The Global Economic Climate Is Shifting, As Fighting Inflation Gains Urgency

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With inflation at a fever pitch, central banks around the world are raising interest rates with new urgency, hoping to cool inflation by slowing growth of aggregate demand and achieving a closer balance with supply. Meanwhile, Russia’s war with Ukraine and recent lockdowns in mainland China have further disrupted supply chains, adding to cost pressures. With high inflation shattering consumer and investor confidence, forecast probabilities are leaning closer to recession. In Europe and North America, prospects for a “soft landing” are dimming.

Financial market turbulence is another sign of the shifting economic climate.

Global equity markets have moved into bear territory in mid-June, with the MSCI World Index and the S&P 500 Index each falling 23% year to date. In June, long-term bond yields have risen sharply in anticipation of future increases in central bank policy rates. Capital markets remain open, but financing costs are rising for businesses, consumers, home buyers, and governments. The year ahead will bring a more difficult environment for builders and capital good producers. Investor flight to safety would likely mean continued strength in the US dollar and elevated risks for emerging markets that depend on capital inflows to finance trade and fiscal deficits.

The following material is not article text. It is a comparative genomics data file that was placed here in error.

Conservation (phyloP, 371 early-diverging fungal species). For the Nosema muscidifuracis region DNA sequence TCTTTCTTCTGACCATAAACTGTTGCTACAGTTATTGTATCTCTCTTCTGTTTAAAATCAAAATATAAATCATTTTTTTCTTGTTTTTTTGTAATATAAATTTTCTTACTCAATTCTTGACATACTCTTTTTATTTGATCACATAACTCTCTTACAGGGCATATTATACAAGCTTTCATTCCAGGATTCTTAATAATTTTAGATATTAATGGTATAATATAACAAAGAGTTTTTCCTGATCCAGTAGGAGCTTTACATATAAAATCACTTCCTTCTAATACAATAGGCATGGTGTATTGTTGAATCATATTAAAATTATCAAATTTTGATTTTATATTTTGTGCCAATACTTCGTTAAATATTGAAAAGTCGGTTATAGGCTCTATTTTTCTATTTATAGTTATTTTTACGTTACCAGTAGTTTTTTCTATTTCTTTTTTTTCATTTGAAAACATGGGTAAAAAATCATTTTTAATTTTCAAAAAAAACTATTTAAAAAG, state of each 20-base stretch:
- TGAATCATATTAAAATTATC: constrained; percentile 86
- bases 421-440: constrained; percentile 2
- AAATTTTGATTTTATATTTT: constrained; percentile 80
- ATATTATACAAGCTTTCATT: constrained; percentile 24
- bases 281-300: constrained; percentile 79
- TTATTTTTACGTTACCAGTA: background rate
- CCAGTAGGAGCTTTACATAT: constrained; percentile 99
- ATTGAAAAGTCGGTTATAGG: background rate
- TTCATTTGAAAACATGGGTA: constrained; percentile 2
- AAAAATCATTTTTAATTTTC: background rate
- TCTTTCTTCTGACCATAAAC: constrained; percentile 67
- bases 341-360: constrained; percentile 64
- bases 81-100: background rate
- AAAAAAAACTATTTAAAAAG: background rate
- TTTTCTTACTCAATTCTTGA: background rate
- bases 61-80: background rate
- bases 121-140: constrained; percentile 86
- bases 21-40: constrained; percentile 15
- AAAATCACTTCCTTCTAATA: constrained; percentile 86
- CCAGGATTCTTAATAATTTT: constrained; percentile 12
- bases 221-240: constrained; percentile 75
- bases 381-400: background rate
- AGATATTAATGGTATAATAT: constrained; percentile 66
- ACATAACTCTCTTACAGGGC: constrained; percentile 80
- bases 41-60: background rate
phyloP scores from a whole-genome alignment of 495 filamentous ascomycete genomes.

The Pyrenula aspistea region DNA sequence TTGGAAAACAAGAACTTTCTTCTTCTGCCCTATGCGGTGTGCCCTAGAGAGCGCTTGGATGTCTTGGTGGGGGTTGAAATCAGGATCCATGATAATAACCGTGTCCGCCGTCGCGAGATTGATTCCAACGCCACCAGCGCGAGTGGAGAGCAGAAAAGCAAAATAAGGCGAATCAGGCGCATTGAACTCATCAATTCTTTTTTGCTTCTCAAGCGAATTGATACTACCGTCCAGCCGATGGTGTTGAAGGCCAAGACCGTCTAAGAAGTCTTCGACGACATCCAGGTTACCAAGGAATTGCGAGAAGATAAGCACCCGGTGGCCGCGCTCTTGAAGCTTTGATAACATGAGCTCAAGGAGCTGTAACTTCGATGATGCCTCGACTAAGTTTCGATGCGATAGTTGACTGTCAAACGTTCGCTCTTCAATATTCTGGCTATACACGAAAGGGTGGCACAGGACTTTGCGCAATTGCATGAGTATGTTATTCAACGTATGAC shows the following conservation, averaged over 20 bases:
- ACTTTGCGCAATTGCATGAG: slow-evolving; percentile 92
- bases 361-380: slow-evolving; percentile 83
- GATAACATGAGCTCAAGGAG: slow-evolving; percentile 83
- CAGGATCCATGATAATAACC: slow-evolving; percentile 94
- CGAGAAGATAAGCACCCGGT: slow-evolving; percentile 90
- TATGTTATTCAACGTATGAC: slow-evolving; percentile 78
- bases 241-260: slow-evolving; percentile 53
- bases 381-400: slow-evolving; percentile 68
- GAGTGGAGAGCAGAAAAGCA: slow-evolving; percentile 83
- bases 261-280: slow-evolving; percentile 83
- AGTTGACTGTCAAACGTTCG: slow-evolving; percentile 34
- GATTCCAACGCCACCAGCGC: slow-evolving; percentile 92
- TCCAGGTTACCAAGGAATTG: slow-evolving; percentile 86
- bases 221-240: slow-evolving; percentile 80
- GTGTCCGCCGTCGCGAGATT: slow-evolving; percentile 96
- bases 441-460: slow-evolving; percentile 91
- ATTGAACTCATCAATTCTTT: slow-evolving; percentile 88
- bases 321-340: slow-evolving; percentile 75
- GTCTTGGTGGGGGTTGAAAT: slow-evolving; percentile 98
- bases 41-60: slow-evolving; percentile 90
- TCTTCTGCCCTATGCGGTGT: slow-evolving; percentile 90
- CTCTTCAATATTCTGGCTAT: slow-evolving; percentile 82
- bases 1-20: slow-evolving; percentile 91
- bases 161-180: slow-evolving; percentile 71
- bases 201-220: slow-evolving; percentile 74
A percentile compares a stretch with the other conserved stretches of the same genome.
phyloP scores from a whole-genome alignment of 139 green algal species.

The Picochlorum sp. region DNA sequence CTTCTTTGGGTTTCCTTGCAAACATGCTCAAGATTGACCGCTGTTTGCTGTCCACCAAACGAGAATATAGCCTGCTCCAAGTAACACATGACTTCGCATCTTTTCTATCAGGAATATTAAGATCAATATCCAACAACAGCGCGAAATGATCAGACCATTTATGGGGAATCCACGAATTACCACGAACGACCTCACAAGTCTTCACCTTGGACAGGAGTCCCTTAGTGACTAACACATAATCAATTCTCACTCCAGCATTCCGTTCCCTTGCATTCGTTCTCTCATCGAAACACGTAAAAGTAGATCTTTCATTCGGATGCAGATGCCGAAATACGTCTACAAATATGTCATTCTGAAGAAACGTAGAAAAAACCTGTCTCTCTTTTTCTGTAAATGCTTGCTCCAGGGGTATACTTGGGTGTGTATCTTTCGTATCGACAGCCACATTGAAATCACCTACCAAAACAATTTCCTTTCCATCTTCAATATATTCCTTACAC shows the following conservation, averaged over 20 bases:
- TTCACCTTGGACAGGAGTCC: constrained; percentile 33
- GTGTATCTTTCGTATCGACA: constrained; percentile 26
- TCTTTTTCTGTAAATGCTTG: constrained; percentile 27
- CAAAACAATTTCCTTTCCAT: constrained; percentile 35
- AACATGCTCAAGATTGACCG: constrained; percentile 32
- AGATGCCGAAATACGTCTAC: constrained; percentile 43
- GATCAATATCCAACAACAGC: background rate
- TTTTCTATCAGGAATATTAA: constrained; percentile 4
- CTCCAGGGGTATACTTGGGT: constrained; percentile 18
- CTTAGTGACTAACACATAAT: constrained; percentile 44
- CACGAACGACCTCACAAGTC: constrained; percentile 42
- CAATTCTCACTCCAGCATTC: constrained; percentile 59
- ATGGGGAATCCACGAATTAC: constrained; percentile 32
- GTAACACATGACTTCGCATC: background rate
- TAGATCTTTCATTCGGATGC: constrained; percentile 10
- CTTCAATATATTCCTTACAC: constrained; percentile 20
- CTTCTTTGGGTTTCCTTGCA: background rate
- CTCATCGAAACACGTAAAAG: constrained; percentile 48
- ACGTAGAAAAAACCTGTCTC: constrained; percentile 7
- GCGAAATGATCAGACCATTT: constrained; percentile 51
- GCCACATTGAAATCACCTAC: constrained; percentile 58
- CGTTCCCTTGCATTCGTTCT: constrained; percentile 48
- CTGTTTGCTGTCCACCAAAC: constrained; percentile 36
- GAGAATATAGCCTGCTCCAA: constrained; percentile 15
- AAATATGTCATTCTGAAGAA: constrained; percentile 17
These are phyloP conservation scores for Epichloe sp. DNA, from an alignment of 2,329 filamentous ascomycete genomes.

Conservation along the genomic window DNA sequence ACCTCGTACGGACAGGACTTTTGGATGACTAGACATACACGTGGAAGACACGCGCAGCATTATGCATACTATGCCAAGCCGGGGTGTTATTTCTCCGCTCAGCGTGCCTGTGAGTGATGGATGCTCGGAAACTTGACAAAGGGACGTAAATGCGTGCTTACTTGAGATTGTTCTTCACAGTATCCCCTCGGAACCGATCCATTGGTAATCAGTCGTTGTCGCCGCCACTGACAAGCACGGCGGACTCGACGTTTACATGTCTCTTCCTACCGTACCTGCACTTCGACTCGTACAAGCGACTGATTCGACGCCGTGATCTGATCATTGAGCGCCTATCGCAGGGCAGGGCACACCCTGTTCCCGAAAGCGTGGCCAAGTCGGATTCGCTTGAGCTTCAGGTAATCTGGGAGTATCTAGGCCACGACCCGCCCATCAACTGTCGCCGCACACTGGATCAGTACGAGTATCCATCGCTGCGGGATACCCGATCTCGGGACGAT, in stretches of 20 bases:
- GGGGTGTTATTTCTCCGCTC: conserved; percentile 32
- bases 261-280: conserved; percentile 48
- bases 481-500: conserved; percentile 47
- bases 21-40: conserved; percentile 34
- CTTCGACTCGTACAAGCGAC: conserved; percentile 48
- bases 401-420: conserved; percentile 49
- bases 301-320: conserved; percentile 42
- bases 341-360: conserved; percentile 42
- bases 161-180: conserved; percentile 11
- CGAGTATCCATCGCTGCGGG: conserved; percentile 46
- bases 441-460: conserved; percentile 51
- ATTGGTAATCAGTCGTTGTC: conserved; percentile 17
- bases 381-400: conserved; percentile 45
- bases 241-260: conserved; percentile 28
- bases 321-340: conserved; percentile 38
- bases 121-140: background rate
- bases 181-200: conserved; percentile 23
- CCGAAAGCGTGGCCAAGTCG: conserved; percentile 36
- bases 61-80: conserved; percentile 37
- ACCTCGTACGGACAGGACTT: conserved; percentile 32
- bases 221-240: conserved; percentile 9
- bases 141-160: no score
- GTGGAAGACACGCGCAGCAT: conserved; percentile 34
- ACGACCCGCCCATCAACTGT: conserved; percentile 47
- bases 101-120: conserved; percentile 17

Will central banks succeed in cooling inflation?

With perseverance, monetary policy can be effective in anchoring inflation expectations and preventing an upward spiral in prices and wages from taking root. Absent new supply shocks, the outlook is sanguine. Our June forecast calls for global consumer price inflation to ease from 7.0% in 2022 to 4.0% in 2023 and 2.7% in 2024. This deceleration in prices reflects a gradual resolution of supply chain disruptions along with softening demand. Industrial and agricultural commodity prices are expected to retreat from recent peaks over the next two years, although most prices will remain significantly above 2019 pre-pandemic levels. As consumer demand shifts from goods to services, a moderation in goods price inflation will be partially offset by a pickup in services price inflation.

Energy prices will be pivotal in the inflation outlook, given the key role of energy as an input across goods and services sectors of the economy.

Lean inventories, limited spare capacity, and changes in supply dependencies following Russia’s invasion of Ukraine will add to price volatility, especially during seasonal peaks in demand. Our next forecast will incorporate the EU ban on about 80% of its Russian oil imports, along with continued sanctions on Iranian oil. As a result, the average price of Brent crude oil will be higher than the current forecast assumption of USD113/barrel in the second half of 2022 and USD100/barrel in 2023.

Our June forecast calls for global real GDP growth to slow from 5.8% in 2021 to 2.9% in 2022 and 2023,slightly below potential.

The easing of pandemic-related restrictions and a revival in service sectors (including travel and tourism, recreation, and arts) is a key support to growth. However, the fallout from tightening financial conditions is likely to lead to a downward revision in the global growth outlook in the next forecast. The soft landing anticipated in early June will likely give way to a bumpier ride.

The United States faces a growth recession and rising unemployment.